"It's constantly a journey because even as an adult, I think we want to fit in," Lovewell said. "It's constantly putting ourselves in these different environments where we size ourselves up, we're always confronted with ourselves. It started at an early age where I was like I'm trying to fit in but I can't. Like the lunch I'm bringing to school is very different from all my friends' lunches, when I invite my friends over for dinner, we're eating very different food than when I go to my friends' houses. At first, I was kind of embarrassed about that. Then, I turned 18 and started traveling when I was in college and I just think travel's so important for people because it allows you to really understand other cultures and witness other cultures, it makes you a more tolerant person and it made me really appreciate how much my mom has gone through. The fact that she immigrated to a foreign country without speaking the language without a big community without knowing a lot of people. She created a home and even after my parents divorced, my mom stayed there and created a home for my brother and I. I just look at her so differently now than when I was a kid."

In her time sailing as a kid, Lovewell crafted the mantra, 'The conditions aren't working for you, but you've got to make the conditions work for you.' She now uses this in her day-to-day life and hopes others can empathize with it on their hard days as well.

"My growth was not linear; a lot of people's growth is not linear," Lovewell said. "It's not every single job is better than the last job. It's the same with fitness. Not every single workout is going to be better than your last workout, but that doesn't mean you shouldn't do it. It's the collective experience that brings us up, so I think that knowing we need to be malleable, we need to be able to acclimate to new situations, things aren't always going to be easy. The growth and mindset, all of that happens in difficult times so you don't grow when things are easy so it's hard in those moments that are difficult and challenging because you don't want to be there but try to find the silver lining."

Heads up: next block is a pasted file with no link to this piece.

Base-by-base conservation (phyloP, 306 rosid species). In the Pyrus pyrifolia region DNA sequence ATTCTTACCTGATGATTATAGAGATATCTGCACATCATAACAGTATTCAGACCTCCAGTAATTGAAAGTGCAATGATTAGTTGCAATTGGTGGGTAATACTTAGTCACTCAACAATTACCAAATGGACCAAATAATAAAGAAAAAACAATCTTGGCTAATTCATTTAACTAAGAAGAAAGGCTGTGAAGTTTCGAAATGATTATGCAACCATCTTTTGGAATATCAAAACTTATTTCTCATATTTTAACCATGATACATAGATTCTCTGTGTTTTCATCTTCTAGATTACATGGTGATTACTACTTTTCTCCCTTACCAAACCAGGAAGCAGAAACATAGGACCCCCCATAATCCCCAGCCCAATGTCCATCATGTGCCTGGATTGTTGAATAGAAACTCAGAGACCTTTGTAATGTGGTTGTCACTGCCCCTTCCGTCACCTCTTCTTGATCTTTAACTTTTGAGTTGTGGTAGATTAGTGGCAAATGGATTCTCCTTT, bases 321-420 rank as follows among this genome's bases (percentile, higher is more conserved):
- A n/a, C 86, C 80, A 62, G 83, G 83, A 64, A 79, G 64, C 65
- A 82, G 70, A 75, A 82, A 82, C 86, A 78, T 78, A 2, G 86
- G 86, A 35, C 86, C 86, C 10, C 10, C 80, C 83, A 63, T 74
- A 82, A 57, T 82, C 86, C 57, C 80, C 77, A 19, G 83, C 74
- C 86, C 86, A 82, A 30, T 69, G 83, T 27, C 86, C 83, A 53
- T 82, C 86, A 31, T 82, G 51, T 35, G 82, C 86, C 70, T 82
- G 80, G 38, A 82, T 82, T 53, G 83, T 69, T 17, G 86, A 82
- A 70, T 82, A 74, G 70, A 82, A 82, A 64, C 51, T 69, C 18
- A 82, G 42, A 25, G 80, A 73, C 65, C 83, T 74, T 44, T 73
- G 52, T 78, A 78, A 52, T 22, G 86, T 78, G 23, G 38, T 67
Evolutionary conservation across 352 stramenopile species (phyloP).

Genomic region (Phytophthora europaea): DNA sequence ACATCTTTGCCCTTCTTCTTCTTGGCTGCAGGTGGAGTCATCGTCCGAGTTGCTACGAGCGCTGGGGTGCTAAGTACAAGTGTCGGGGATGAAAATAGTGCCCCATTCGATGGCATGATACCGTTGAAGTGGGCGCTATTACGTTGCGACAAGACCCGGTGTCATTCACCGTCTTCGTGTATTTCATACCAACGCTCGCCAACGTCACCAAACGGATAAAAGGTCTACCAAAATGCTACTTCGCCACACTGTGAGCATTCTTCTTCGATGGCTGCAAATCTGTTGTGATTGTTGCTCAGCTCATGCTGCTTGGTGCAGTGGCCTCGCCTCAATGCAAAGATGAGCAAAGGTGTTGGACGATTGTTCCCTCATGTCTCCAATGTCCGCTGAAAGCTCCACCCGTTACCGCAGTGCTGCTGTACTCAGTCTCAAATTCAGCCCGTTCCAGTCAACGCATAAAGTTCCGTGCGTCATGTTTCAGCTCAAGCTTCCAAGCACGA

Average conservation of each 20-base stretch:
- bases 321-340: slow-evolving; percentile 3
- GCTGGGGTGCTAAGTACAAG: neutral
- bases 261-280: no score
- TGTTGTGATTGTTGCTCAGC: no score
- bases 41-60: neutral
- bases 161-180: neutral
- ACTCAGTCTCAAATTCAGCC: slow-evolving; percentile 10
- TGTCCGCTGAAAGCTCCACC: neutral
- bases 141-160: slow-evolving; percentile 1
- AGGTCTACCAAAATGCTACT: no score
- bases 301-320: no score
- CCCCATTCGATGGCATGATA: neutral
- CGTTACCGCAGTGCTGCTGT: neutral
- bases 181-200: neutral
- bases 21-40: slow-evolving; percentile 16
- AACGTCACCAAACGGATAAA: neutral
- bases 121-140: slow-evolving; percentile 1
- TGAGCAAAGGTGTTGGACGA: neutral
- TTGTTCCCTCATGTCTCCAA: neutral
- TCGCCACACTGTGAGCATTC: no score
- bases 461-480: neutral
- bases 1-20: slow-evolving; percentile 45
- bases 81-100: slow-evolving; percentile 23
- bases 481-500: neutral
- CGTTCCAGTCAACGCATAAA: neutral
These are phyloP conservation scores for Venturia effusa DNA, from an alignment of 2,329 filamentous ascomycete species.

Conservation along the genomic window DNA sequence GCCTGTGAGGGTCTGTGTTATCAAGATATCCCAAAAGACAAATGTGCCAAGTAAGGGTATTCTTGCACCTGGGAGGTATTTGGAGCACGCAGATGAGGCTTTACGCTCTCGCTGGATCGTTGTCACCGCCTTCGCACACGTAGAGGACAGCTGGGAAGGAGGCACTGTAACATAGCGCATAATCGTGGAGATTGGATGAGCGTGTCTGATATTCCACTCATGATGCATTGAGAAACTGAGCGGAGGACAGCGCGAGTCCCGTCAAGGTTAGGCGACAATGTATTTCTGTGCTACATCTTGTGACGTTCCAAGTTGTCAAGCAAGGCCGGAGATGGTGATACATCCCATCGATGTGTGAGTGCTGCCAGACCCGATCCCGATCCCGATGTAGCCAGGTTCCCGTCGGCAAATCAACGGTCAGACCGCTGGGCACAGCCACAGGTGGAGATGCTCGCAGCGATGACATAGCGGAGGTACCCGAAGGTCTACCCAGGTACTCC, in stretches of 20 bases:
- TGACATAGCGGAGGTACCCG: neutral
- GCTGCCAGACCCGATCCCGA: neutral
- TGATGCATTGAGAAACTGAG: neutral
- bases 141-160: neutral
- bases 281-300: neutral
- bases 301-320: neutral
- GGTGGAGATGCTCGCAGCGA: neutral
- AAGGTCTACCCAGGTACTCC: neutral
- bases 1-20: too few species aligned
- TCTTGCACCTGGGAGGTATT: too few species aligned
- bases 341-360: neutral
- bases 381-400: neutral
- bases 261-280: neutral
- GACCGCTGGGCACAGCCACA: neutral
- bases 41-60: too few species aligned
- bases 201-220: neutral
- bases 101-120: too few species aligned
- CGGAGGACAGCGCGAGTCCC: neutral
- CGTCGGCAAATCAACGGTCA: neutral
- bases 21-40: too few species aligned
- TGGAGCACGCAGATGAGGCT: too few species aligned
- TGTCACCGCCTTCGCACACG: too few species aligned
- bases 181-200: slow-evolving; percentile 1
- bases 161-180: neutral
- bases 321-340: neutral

When reflecting on her past experiences and what she would tell other young aspiring women who are in similar shoes as she once was, Lovewell gave a simple but powerful response.

"Everything's going to be OK, everything's going to work out, don't worry so much," Lovewell said. "But I'm a worrier and I worried all through my adolescence and 20s. I still worry now, but I think even if I told my younger self not to worry, my younger self would have still worried. I know myself and she would have been like, 'OK, girl I'm still going to worry.' But it's like, yes, you know it's fight-or-flight, it's like you take these, you learn from them. When you have questions and when you have doubts, that's information that's sort of helping guide you. So, it's OK to worry and just know that that is part of the process. Wherever you are, you're not stuck there. The only thing that's guaranteed is change, so if you're in a moment of feeling stuck, just bear with it and know that's giving you information to help you make the next choice that you're in. Enjoy the ride, you're going to have ups, you're going to have downs, but just enjoy it. You'll have hills, you'll have intervals, you'll have all of it, but you know what, enjoy the ride."